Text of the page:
A nearly carbon-neutral conference (NCNC), hosted by the Centre for Design History, University of Brighton, March 23 – April 5, 2020
Deadline: Nov 4, 2019
Future States explores the projection of modern national identities in magazines from the late nineteenth to mid-twentieth century. The scope of enquiry is global: we are looking to capture the distinct and intertwined histories of magazines in all corners of the world, and to bring together a worldwide community of magazine researchers. But we are doing so in a radically new way.
The event is a nearly carbon-neutral conference (NCNC), a model pioneered by UC Santa Barbara in 2016, and developed in a series of environmental conferences over the past three years. This will, to our knowledge, be the world’s first NCNC in the history of art/visual culture. Running for two weeks (23 March – 5 April 2020), the conference has no physical venue, and its participants do not, on this occasion, meet in person. In place of the concentrated spatial and temporal unity of a conventional conference, Future States offers a more expansive (asynchronous) online event: panellists record a 20-minute video or PPT recording, which is submitted to the organisers in the weeks leading up to the launch. Over the two weeks of the live event, the conference website will host multiple keynotes, panel presentations and curated Q&As; web pages will include a comprehensive database of publications in magazine studies, links to global research centres and archives, and a noticeboard for worldwide research projects. Future States will be a landmark event in magazine studies, and provide a permanent online resource for twenty-first century scholarship.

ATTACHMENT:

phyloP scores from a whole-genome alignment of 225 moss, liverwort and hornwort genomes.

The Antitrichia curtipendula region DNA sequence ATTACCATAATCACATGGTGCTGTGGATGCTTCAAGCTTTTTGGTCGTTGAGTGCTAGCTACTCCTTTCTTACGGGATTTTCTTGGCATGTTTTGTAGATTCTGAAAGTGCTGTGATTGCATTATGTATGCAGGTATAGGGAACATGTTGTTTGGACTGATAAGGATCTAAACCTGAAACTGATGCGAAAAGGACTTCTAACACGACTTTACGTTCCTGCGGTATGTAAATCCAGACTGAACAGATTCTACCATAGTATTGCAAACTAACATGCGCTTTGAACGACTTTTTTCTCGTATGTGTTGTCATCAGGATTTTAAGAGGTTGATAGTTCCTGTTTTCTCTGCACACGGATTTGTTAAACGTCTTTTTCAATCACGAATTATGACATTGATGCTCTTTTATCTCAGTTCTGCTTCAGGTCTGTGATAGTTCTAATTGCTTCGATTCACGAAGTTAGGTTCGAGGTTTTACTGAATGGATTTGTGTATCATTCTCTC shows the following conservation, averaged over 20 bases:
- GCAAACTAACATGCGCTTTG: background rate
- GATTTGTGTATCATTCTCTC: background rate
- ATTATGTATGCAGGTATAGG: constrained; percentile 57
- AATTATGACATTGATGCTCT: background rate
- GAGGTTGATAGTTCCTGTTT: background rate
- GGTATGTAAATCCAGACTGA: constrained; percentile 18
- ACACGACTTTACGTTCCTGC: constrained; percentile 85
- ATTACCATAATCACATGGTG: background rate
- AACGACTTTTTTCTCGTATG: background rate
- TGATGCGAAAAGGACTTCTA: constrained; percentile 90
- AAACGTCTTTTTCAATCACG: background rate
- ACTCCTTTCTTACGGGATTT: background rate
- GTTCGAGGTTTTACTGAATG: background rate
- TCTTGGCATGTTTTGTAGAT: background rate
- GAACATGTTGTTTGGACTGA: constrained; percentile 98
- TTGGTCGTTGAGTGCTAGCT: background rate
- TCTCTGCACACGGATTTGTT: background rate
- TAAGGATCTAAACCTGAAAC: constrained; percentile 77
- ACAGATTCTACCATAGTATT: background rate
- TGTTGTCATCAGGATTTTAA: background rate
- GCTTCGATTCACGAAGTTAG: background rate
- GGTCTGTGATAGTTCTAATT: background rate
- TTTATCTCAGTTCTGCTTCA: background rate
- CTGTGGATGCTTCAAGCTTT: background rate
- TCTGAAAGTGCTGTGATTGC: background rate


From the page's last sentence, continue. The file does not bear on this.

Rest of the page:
In the early decades of the twentieth century, ideals of technological modernity and American consumerism had a normative influence on cultures across the globe: magazines in Europe, the US, Latin America, and Asia, inflected a shared internationalism and technological optimism. But there were equally powerful countervailing influences, of patriotic or insurgent nationalism, and of traditionalism, that promoted values of cultural differentiation. Future States explores these dialectical constructions of ideal modernity in the magazines of different countries, exploring how national cultures drew on – or resisted – currents in international modernism, and also informed and constituted this global culture: for example, Garcia Cabral’s extraordinary covers for the Mexican weekly Revista de Revistas brought Art Deco to Latin America, and also presented a distinctive Latin American modernism to an international audience. Modern magazines embodied these dynamic cultural dialogues in their visual images and textual culture, offering a vision of what Partha Mitter calls the “decentred” modernism of the global twentieth century.
Under the general theme of modernity and national identity, and the visual and textual projection of these ideals, Future States will present an eclectic, broad-based enquiry. Conference panels will explore periodicals from the late nineteenth century through to the end of the Second World War, taking in both mass-market and specialist titles.
Please send an outline (c. 300 wds) of a 20-minute presentation, and a copy of your current CV to: email@example.com by 4 Nov 2019. Conference presentations can be in any language (but would need to be professionally subtitled in English); Q&As will be in English. If you have any queries, please feel free to contact us at: firstname.lastname@example.org
Dr Tim Satterthwaite (University of Brighton)
Professor Andrew Thacker (Nottingham Trent University)
Reference / Quellennachweis:
CFP: Future States: modernity and national identity (23 Mar – 5 Apr 20). In: ArtHist.net, Oct 1, 2019. <https://arthist.net/archive/21693>.